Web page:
First printed in 1870, Edward Lear’s ‘The Owl and the Pussycat’ is a much-loved children’s poem and one of the best-known examples of nonsense verse. It most famously features Lear’s ‘runcible spoon’, an invented piece of cutlery which makes its appearance in the final verse:

“Dear Pig, are you willing to sell for one shilling
Your ring?” Said the Piggy, “I will.”
So they took it away, and were married next day
By the Turkey who lives on the hill.
They dined on mince, and slices of quince,
Which they ate with a runcible spoon;
And hand in hand, on the edge of the sand,
They danced by the light of the moon,
The moon,
The moon,
They danced by the light of the moon.

So what exactly is a runcible spoon? The poem, after all, gives only the name and no clue as to the shape. Modern definitions suggest that it is ‘a fork curved like a spoon, with three broad prongs, one of which has a sharpened outer edge for cutting’. This might at first imply that Edward Lear came up with the concept for the spork!

SporkA spork? Or a runcible spoon? Image from Flickr user Brennen Bearnes. The featured image for this article is from Flickr user sammydavisdog.

However, Lear gives no written definition for ‘runcible spoon’, and it is a bit of a mystery where the spork-style meaning has come from. That said, the poet may have provided a definition of a more visual kind. The utensil crops up again in his 1872 collection, More nonsense, pictures, rhymes, botany, where he writes of ‘The Dolomphious Duck, who caught Spotted Frogs for her dinner with a Runcible Spoon’. This is accompanied with an illustration of said duck and spoon by the man himself.

Lear_Runcible_spoonEdward Lear’s illustration of the ‘runcible spoon’. Image from Wikimedia Commons.

Going by this, a runcible spoon is some sort of ladle. The Oxford English Dictionary recognises the spork-type definition as a later usage and states that in Lear’s work, a runcible spoon is simply ‘a type of spoon’ (what an anti-climax!). It adds that the adjective ‘runcible’ might have been formed from ‘rouncival’, a type of garden pea.

Other sources have suggested that ‘runcible’ was coined to make fun of Robert Runcie, who worked as a butler for Lear’s patron, the Earl of Derby – one of his jobs being to polish the earl’s set of silver spoons! Or it was created as a reference to the poet’s friend, George Runcy, who designed a special spoon for children in the belief that they should learn to feed themselves as soon as possible. There is no solid evidence to support either theory.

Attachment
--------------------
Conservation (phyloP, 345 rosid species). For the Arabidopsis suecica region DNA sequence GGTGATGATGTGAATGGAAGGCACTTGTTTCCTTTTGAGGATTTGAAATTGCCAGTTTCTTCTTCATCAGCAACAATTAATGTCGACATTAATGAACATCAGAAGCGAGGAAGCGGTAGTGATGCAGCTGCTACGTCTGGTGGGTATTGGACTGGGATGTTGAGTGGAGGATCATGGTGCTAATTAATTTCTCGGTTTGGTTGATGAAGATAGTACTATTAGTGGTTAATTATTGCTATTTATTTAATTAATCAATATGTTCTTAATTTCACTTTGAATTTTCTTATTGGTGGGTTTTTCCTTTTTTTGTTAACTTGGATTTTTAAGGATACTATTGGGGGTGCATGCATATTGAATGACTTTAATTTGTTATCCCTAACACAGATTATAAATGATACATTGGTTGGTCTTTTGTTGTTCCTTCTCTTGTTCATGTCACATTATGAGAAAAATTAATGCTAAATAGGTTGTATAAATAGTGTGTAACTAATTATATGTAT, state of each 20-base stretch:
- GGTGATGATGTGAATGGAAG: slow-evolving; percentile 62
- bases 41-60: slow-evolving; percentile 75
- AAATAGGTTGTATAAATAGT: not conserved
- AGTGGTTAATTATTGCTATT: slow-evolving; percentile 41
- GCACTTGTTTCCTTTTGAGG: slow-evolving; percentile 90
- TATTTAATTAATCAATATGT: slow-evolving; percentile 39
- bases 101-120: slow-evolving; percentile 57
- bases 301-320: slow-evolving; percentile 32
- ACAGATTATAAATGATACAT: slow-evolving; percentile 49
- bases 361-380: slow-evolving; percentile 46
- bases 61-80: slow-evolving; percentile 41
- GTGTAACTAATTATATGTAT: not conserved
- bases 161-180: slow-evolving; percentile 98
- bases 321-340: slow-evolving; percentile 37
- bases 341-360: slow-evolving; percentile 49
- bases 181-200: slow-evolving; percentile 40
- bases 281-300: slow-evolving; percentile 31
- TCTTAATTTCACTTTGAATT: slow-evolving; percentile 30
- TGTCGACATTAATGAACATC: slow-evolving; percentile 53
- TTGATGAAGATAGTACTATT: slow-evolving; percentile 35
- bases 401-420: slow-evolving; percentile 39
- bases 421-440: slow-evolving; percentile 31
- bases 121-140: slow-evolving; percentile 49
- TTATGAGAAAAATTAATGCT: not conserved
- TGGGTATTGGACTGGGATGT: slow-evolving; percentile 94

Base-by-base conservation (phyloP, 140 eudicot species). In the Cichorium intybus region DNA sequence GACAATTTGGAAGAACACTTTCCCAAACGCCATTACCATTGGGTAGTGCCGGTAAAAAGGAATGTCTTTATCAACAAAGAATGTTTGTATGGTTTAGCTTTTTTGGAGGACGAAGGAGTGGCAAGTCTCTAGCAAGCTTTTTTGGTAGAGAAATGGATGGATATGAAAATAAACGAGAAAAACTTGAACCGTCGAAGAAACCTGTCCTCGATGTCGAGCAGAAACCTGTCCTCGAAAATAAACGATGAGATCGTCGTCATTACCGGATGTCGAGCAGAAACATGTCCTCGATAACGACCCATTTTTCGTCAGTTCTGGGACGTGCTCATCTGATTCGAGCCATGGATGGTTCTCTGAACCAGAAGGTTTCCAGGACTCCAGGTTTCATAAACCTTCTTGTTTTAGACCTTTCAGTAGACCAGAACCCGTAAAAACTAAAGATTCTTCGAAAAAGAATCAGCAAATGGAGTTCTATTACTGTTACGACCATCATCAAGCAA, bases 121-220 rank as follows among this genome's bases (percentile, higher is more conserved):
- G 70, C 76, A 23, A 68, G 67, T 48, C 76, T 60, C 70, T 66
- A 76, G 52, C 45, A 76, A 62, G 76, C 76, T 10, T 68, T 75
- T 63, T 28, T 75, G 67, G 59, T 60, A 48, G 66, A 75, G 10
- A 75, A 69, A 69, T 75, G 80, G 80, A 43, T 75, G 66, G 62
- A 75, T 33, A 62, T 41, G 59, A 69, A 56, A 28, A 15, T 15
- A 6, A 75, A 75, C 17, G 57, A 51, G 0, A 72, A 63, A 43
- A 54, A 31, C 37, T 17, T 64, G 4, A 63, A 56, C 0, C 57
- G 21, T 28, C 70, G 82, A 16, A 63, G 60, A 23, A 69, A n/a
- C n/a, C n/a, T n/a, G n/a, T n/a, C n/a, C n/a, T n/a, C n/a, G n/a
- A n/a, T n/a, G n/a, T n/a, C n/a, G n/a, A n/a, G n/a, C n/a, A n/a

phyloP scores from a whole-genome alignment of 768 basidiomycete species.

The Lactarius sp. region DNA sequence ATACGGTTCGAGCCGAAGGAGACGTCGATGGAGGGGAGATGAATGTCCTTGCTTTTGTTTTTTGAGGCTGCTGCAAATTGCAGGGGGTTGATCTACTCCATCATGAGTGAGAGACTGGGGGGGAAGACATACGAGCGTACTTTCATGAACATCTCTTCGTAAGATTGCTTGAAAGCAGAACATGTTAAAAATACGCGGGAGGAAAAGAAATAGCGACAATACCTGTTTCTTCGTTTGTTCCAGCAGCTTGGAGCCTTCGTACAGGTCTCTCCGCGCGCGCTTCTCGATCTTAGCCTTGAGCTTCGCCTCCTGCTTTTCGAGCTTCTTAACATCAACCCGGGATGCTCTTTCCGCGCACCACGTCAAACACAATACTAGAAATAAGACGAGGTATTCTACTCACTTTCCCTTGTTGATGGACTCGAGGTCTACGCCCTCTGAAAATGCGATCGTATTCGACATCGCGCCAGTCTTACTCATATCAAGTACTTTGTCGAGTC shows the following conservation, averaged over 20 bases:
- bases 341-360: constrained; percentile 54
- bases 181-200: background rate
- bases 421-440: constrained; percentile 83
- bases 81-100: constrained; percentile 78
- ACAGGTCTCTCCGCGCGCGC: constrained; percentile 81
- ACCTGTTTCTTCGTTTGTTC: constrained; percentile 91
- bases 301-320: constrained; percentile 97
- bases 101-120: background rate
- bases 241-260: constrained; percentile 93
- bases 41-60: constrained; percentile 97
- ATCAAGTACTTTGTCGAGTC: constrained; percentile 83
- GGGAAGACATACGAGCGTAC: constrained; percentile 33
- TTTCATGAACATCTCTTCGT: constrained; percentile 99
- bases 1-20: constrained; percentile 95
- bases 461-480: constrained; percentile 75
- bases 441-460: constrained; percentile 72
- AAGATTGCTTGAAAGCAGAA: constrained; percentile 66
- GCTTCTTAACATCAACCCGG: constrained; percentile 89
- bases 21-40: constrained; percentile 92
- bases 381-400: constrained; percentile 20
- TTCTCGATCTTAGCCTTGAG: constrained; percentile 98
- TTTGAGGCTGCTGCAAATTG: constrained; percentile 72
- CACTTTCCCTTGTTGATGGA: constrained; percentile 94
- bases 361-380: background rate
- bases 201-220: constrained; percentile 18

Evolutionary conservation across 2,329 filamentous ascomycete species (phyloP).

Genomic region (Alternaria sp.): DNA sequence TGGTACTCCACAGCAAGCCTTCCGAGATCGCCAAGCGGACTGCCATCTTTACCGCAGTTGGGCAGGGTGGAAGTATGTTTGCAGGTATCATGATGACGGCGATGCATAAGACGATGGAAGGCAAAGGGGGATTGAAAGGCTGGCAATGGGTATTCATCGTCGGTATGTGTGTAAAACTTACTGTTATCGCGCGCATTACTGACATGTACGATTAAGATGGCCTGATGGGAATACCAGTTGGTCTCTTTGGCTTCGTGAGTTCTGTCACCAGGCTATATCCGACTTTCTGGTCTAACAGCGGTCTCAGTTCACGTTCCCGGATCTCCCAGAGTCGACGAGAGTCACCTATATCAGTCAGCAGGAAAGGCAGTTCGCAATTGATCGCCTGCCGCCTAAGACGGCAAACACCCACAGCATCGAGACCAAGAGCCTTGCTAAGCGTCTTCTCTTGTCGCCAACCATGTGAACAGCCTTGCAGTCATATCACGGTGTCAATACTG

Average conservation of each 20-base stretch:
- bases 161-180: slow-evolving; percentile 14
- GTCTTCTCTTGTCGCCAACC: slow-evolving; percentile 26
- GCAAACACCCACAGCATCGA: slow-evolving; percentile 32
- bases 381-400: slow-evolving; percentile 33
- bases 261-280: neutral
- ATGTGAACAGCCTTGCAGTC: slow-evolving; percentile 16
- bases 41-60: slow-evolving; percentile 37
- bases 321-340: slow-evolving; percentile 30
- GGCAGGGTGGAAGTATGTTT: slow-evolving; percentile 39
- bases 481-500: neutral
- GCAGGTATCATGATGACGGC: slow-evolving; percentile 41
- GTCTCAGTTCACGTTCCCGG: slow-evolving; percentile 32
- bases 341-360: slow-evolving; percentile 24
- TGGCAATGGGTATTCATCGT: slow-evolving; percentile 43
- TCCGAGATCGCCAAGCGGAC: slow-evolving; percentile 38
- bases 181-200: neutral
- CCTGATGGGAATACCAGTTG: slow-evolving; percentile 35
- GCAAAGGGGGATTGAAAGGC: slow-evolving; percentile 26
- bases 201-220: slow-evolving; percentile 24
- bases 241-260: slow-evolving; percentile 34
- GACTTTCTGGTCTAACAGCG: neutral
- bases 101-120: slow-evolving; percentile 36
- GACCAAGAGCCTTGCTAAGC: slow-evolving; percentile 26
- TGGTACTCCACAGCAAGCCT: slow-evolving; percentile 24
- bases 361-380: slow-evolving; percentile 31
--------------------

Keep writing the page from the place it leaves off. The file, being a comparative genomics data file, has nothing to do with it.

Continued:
It is dangerous to start reading too deeply into such a simple word – this is nonsense, after all! Lear appears to have used the adjective on multiple other occasions in his poetry. In More nonsense, he refers to ‘the Rural Runcible Raven, who wore a White Wig and flew away with the Carpet Broom’. Later writings mention ‘Aunt Jobiska’s Runcible Cat’ (it has ‘crimson whiskers’, apparently), a ‘runcible hat’, and a ‘runcible wall’.

Runcible RavenEdward Lear’s illustration of the ‘Rural Runcible Raven’. Image from Two Hundred Years of Nonsense: The Works of Edward Lear – an excellent site for getting acquainted with Lear’s weird and wonderful work.

The simplest conclusion is this: Edward Lear happened to come up with the word ‘runcible’, and liked its sound. While not the most satisfying conclusion, it is sensibly nonsensical!

It would be best for everyone’s sanity to leave things there, I think. If, by chance, the Owl and the Pussycat’s meal of mince and ‘slices of quince’ has suddenly reminded you of mince pies and you are now wondering why something as sweet as a mince pie has such a savoury name, there’s a much clearer answer for that question in this piece on ‘Mince Pies Through Time’…